23. 23. Option A: What needs to be done externally (by EU, IMF, & ECB)  Create a grace period of 3-5 years on interest of loans to the official sector (EU countries)   without an increase of the size of the loans Use the resulting €5-6 billion per year only for investment, creating jobs and tax revenue  Greek gov. does not use for pensions and other budget obligations 23
  24. 24. Option A: What needs to be done externally (by EU, IMF, & ECB)   Extend the fiscal consolidation period and reduce its year-by-year intensity Receive the EU structural investments for infrastructure and possibly renewable energy 24
  25. 25. Option B:   Reject lenders’ terms, and declare bankruptcy (hard, uncontrolled default), leading to the drachma and “sudden death” (rejected by voters in recent election, 7/12) Three political parties in the parliament (SYRIZA, Independent Greeks, and Golden Dawn) have positions close to option B 25
  26. 26. Greece leaving the euro is very bad for debt  If Greece leaves the euro, its “new drachma” will be devalued significantly compared to the old drachma       Old drachma to euro approx. 340 dr = 1 € New drachma to euro approx. 1000 Ndr = 1 € Debt is in euros, suddenly gets multiplied by 3 in new drachmas Outside the euro, Greece will be forced to borrow at very high interest rates Debt will be unsustainable (again) It will be very hard to reduce the debt because most of it will be to EU countries and the IMF 26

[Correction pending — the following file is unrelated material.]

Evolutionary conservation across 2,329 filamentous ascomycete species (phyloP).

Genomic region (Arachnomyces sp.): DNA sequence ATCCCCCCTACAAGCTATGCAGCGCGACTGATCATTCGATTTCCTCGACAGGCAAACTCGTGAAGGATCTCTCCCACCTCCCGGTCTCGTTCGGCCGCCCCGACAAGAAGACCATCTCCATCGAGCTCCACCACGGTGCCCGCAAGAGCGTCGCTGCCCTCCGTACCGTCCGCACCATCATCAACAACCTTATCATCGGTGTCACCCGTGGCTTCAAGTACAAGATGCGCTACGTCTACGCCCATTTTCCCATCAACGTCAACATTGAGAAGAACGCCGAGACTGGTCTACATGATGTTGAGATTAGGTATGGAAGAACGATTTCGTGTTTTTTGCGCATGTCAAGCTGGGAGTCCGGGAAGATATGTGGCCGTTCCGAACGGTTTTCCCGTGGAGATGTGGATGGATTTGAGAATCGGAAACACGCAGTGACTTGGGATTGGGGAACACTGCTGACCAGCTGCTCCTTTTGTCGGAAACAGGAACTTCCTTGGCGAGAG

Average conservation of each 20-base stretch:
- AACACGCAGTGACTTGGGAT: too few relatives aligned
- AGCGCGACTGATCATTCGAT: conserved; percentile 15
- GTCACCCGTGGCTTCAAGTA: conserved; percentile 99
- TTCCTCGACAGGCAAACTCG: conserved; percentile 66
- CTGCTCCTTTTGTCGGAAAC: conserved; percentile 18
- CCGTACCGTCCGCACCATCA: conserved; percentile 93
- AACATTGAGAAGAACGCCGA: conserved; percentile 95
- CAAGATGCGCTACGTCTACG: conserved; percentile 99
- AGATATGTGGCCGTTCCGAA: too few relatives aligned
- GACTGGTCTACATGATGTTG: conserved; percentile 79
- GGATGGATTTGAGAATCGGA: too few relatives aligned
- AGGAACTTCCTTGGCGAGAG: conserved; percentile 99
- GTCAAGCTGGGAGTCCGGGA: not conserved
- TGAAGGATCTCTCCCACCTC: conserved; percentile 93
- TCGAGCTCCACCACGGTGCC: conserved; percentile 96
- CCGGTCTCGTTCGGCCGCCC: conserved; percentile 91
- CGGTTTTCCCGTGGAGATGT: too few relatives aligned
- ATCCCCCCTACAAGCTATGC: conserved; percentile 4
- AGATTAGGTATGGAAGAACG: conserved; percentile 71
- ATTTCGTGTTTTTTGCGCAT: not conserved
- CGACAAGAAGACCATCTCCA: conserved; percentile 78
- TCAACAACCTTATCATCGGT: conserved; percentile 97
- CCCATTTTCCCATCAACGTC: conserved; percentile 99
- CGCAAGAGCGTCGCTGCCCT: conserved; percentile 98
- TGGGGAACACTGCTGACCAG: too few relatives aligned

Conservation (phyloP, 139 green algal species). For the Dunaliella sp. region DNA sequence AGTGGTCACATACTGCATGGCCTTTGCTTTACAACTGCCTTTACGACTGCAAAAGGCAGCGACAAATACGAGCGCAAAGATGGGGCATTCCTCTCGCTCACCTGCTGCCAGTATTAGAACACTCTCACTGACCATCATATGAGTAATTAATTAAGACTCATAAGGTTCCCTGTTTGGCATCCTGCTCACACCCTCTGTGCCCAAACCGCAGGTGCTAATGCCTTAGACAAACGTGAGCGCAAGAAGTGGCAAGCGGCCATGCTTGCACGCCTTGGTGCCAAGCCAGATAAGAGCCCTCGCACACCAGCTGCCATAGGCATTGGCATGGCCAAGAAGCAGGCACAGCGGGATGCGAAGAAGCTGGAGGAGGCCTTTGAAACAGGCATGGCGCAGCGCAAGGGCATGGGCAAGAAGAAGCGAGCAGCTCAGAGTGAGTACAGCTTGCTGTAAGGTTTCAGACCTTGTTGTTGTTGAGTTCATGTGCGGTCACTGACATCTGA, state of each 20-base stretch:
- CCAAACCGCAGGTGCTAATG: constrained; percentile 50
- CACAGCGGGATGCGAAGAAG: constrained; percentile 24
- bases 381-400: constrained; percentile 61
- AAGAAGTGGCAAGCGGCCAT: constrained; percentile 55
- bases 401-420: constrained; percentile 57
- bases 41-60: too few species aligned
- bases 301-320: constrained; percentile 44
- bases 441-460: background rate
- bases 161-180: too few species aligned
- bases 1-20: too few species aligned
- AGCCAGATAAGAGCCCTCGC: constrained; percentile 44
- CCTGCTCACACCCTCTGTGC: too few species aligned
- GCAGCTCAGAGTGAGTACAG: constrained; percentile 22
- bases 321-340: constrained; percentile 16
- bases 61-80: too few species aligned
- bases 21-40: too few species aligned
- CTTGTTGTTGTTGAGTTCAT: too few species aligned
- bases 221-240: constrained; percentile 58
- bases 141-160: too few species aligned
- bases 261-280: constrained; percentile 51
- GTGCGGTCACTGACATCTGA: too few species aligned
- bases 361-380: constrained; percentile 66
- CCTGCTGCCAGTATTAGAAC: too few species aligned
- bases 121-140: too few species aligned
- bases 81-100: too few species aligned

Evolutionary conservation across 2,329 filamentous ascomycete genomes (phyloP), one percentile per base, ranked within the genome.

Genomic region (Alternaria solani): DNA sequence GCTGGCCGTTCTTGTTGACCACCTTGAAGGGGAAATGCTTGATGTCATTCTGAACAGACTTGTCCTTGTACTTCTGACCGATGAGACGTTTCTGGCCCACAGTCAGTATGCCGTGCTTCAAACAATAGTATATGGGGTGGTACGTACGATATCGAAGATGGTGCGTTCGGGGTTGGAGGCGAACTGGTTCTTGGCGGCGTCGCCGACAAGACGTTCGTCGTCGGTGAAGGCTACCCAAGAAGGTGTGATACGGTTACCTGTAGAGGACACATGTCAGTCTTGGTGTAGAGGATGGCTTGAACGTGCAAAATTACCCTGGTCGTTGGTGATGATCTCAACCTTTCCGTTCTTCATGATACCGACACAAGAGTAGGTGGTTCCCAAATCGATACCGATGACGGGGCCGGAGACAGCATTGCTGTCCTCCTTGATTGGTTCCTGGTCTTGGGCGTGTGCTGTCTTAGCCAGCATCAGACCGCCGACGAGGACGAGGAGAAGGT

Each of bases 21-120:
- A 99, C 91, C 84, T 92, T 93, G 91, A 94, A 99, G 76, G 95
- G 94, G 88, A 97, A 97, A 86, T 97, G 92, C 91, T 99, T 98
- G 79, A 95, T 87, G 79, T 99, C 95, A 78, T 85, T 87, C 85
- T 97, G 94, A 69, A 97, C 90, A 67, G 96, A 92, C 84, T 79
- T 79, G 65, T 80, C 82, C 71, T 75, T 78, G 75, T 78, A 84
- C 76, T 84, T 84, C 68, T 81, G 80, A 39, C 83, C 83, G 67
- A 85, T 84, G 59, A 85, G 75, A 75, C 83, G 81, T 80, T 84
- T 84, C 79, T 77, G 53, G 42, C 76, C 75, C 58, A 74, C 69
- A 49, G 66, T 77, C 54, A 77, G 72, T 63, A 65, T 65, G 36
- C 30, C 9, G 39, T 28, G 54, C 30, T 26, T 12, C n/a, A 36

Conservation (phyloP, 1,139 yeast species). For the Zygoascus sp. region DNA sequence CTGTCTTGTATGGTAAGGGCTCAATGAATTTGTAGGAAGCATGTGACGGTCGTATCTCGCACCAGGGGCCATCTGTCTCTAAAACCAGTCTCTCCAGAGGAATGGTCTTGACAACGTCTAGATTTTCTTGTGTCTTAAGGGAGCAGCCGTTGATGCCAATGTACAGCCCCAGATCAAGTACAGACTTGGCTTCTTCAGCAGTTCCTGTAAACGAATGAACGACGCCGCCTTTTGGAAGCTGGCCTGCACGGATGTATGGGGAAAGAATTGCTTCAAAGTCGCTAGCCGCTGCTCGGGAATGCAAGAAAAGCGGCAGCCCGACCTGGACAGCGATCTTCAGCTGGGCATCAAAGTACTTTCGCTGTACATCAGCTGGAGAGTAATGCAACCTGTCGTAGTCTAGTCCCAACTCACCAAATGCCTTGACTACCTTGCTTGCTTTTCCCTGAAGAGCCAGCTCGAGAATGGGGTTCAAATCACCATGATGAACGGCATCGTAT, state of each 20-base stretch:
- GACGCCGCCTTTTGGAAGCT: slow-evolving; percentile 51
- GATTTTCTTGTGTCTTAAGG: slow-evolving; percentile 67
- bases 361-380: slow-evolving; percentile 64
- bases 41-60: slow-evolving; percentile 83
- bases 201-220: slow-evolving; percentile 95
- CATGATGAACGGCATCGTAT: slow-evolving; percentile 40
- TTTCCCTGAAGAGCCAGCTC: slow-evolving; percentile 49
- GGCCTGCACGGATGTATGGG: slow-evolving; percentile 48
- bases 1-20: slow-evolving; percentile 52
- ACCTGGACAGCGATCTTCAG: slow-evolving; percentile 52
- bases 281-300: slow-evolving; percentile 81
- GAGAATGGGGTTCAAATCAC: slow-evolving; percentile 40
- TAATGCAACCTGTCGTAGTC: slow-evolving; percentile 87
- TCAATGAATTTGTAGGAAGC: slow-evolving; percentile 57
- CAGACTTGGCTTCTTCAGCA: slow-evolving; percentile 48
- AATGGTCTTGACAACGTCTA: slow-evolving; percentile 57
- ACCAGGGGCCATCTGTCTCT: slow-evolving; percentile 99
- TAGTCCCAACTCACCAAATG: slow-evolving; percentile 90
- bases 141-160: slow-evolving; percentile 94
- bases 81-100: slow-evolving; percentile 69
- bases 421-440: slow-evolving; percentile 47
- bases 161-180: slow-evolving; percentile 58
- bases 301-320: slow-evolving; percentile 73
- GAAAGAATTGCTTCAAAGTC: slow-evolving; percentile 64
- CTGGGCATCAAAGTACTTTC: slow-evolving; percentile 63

27. 27. Greece leaving the euro will create very high inflation  Will result in very high inflation in Greece where practically everything is imported     Prices in Greece will be multiplied by 3, wages and pensions cannot adjust quickly, and Greeks will become much poorer To pay public servants salaries and pensions, Greece will print too many new drachmas, thereby creating an inflationary spiral Greek politicians (who have already proved to be irresponsible) will have an “easy way out” by printing drachmas Will create hyperinflation 27
  28. 28. Greece leaving the euro will lead to bank collapse  If leaving the euro is anticipated, Greek banks will collapse because   Depositors will withdraw their euros (what little is left in banks) because they will not trust the government to convert them to new drachmas at the “right” exchange rate The ECB will withdraw its lifeline of more than € 128 billion cash to Greek banks 28
  29. 29. In summary, Greece leaving the euro will result in      Greek banks collapsing even before the new drachma is introduced Extreme poverty as goods become three times more expensive Hyperinflation as Greek politicians will now be able to print currency Likely social unrest Greece has significant national and political reasons besides economic reasons to stay in the Eurozone at the core of the EU   Danger of isolation in a neighborhood of a very aggressive enemy which can easily overpower Greece militarily Greece needs the support of the EU and the US to counterbalance 29
  30. 30. Option C: Make no significant changes, linger in the present swamp, leading to eventual bankruptcy … (“death by thousand cuts”) 30
  31. 31. Option C: The biggest danger   The Greek government has to act decisively now! Biggest danger is inertia, not acting on:    Cutting the expenses of the state sector Implementing structural reforms Reducing tax evasion 31
  32. 32. Is there hope for Greece? Yes!   But things have been on a knife-edge for 3 years now People and businesses are tired of the uncertainty    Desperately need “good news” People are close to exhausting their savings as new taxes have been imposed when salaries were falling Nevertheless I am optimistic 32
  33. 33. What should be done now?   Get a grace period of 3-5 years on interest of EU loans Use the resulting €5-6 billion per year only for investment, creating jobs and tax revenue   Greek gov. does not use these moneys for pensions and other budget obligations Make the recovery happen in 2014! 33